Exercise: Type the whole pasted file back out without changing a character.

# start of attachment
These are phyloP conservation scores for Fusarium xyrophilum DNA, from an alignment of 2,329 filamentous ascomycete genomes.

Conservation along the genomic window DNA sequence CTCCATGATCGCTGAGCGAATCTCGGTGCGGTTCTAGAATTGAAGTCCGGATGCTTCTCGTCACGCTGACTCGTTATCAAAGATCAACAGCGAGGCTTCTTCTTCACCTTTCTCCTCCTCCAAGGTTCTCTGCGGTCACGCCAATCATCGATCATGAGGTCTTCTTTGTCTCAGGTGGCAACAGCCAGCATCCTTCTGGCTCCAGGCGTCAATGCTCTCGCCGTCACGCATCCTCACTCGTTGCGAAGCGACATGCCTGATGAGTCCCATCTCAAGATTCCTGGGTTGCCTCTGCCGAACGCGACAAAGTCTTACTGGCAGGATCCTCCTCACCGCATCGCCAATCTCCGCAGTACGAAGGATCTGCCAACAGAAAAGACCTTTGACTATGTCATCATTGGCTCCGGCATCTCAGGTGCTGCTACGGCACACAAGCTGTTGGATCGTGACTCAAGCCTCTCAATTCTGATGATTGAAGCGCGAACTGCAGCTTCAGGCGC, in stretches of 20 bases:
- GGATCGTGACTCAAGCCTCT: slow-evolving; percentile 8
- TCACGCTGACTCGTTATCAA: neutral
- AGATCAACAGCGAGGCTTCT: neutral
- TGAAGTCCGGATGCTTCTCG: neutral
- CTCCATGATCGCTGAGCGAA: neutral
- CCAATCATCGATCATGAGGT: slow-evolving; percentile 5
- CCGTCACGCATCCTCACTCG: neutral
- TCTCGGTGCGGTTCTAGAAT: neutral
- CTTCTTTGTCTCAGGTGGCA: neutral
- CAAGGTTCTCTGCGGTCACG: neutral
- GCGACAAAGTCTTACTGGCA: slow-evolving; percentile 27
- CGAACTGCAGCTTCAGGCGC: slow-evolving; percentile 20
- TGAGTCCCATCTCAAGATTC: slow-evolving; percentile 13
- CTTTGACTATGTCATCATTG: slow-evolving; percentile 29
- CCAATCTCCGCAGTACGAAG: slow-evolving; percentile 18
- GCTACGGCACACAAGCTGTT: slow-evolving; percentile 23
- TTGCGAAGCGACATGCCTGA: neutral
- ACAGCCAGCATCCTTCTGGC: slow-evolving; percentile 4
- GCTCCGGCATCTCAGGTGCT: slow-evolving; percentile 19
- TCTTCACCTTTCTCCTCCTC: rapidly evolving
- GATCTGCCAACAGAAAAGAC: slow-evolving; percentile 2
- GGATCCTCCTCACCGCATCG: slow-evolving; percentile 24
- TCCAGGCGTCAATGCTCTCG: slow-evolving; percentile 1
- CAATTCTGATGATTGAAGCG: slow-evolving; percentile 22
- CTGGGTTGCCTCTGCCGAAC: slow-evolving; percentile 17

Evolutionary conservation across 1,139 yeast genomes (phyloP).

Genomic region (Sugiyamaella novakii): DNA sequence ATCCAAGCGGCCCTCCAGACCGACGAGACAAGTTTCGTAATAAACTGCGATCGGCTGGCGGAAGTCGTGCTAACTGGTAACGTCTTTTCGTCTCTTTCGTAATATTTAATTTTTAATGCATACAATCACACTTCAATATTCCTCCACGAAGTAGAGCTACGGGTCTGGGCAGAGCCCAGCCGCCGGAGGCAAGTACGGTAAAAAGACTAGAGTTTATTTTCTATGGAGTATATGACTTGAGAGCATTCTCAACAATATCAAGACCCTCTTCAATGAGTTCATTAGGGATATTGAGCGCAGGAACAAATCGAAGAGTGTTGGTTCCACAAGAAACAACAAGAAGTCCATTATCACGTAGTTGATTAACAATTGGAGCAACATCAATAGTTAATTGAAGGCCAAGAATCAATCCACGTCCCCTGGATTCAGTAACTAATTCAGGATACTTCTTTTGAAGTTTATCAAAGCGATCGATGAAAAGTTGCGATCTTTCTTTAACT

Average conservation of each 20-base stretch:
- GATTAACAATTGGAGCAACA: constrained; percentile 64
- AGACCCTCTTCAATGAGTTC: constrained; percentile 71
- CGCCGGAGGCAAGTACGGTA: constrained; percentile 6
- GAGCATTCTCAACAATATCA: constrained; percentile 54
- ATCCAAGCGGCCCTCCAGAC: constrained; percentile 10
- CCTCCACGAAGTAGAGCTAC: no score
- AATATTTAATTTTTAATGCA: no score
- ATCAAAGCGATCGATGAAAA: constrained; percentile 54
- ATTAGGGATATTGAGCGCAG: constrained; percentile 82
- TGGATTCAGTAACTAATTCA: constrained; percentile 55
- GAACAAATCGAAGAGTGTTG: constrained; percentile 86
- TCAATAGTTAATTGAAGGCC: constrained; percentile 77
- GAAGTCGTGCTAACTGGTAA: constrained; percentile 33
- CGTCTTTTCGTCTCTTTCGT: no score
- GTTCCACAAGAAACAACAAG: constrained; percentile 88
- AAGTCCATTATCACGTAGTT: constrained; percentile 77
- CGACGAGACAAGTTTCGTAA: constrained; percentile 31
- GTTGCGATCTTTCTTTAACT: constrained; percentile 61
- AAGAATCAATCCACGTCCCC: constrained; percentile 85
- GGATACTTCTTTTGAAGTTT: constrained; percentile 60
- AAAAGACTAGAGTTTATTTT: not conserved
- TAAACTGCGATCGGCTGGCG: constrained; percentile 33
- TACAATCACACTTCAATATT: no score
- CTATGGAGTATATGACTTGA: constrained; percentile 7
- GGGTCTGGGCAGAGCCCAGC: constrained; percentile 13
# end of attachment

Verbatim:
These are phyloP conservation scores for Fusarium xyrophilum DNA, from an alignment of 2,329 filamentous ascomycete genomes.

Conservation along the genomic window DNA sequence CTCCATGATCGCTGAGCGAATCTCGGTGCGGTTCTAGAATTGAAGTCCGGATGCTTCTCGTCACGCTGACTCGTTATCAAAGATCAACAGCGAGGCTTCTTCTTCACCTTTCTCCTCCTCCAAGGTTCTCTGCGGTCACGCCAATCATCGATCATGAGGTCTTCTTTGTCTCAGGTGGCAACAGCCAGCATCCTTCTGGCTCCAGGCGTCAATGCTCTCGCCGTCACGCATCCTCACTCGTTGCGAAGCGACATGCCTGATGAGTCCCATCTCAAGATTCCTGGGTTGCCTCTGCCGAACGCGACAAAGTCTTACTGGCAGGATCCTCCTCACCGCATCGCCAATCTCCGCAGTACGAAGGATCTGCCAACAGAAAAGACCTTTGACTATGTCATCATTGGCTCCGGCATCTCAGGTGCTGCTACGGCACACAAGCTGTTGGATCGTGACTCAAGCCTCTCAATTCTGATGATTGAAGCGCGAACTGCAGCTTCAGGCGC, in stretches of 20 bases:
- GGATCGTGACTCAAGCCTCT: slow-evolving; percentile 8
- TCACGCTGACTCGTTATCAA: neutral
- AGATCAACAGCGAGGCTTCT: neutral
- TGAAGTCCGGATGCTTCTCG: neutral
- CTCCATGATCGCTGAGCGAA: neutral
- CCAATCATCGATCATGAGGT: slow-evolving; percentile 5
- CCGTCACGCATCCTCACTCG: neutral
- TCTCGGTGCGGTTCTAGAAT: neutral
- CTTCTTTGTCTCAGGTGGCA: neutral
- CAAGGTTCTCTGCGGTCACG: neutral
- GCGACAAAGTCTTACTGGCA: slow-evolving; percentile 27
- CGAACTGCAGCTTCAGGCGC: slow-evolving; percentile 20
- TGAGTCCCATCTCAAGATTC: slow-evolving; percentile 13
- CTTTGACTATGTCATCATTG: slow-evolving; percentile 29
- CCAATCTCCGCAGTACGAAG: slow-evolving; percentile 18
- GCTACGGCACACAAGCTGTT: slow-evolving; percentile 23
- TTGCGAAGCGACATGCCTGA: neutral
- ACAGCCAGCATCCTTCTGGC: slow-evolving; percentile 4
- GCTCCGGCATCTCAGGTGCT: slow-evolving; percentile 19
- TCTTCACCTTTCTCCTCCTC: rapidly evolving
- GATCTGCCAACAGAAAAGAC: slow-evolving; percentile 2
- GGATCCTCCTCACCGCATCG: slow-evolving; percentile 24
- TCCAGGCGTCAATGCTCTCG: slow-evolving; percentile 1
- CAATTCTGATGATTGAAGCG: slow-evolving; percentile 22
- CTGGGTTGCCTCTGCCGAAC: slow-evolving; percentile 17

Evolutionary conservation across 1,139 yeast genomes (phyloP).

Genomic region (Sugiyamaella novakii): DNA sequence ATCCAAGCGGCCCTCCAGACCGACGAGACAAGTTTCGTAATAAACTGCGATCGGCTGGCGGAAGTCGTGCTAACTGGTAACGTCTTTTCGTCTCTTTCGTAATATTTAATTTTTAATGCATACAATCACACTTCAATATTCCTCCACGAAGTAGAGCTACGGGTCTGGGCAGAGCCCAGCCGCCGGAGGCAAGTACGGTAAAAAGACTAGAGTTTATTTTCTATGGAGTATATGACTTGAGAGCATTCTCAACAATATCAAGACCCTCTTCAATGAGTTCATTAGGGATATTGAGCGCAGGAACAAATCGAAGAGTGTTGGTTCCACAAGAAACAACAAGAAGTCCATTATCACGTAGTTGATTAACAATTGGAGCAACATCAATAGTTAATTGAAGGCCAAGAATCAATCCACGTCCCCTGGATTCAGTAACTAATTCAGGATACTTCTTTTGAAGTTTATCAAAGCGATCGATGAAAAGTTGCGATCTTTCTTTAACT

Average conservation of each 20-base stretch:
- GATTAACAATTGGAGCAACA: constrained; percentile 64
- AGACCCTCTTCAATGAGTTC: constrained; percentile 71
- CGCCGGAGGCAAGTACGGTA: constrained; percentile 6
- GAGCATTCTCAACAATATCA: constrained; percentile 54
- ATCCAAGCGGCCCTCCAGAC: constrained; percentile 10
- CCTCCACGAAGTAGAGCTAC: no score
- AATATTTAATTTTTAATGCA: no score
- ATCAAAGCGATCGATGAAAA: constrained; percentile 54
- ATTAGGGATATTGAGCGCAG: constrained; percentile 82
- TGGATTCAGTAACTAATTCA: constrained; percentile 55
- GAACAAATCGAAGAGTGTTG: constrained; percentile 86
- TCAATAGTTAATTGAAGGCC: constrained; percentile 77
- GAAGTCGTGCTAACTGGTAA: constrained; percentile 33
- CGTCTTTTCGTCTCTTTCGT: no score
- GTTCCACAAGAAACAACAAG: constrained; percentile 88
- AAGTCCATTATCACGTAGTT: constrained; percentile 77
- CGACGAGACAAGTTTCGTAA: constrained; percentile 31
- GTTGCGATCTTTCTTTAACT: constrained; percentile 61
- AAGAATCAATCCACGTCCCC: constrained; percentile 85
- GGATACTTCTTTTGAAGTTT: constrained; percentile 60
- AAAAGACTAGAGTTTATTTT: not conserved
- TAAACTGCGATCGGCTGGCG: constrained; percentile 33
- TACAATCACACTTCAATATT: no score
- CTATGGAGTATATGACTTGA: constrained; percentile 7
- GGGTCTGGGCAGAGCCCAGC: constrained; percentile 13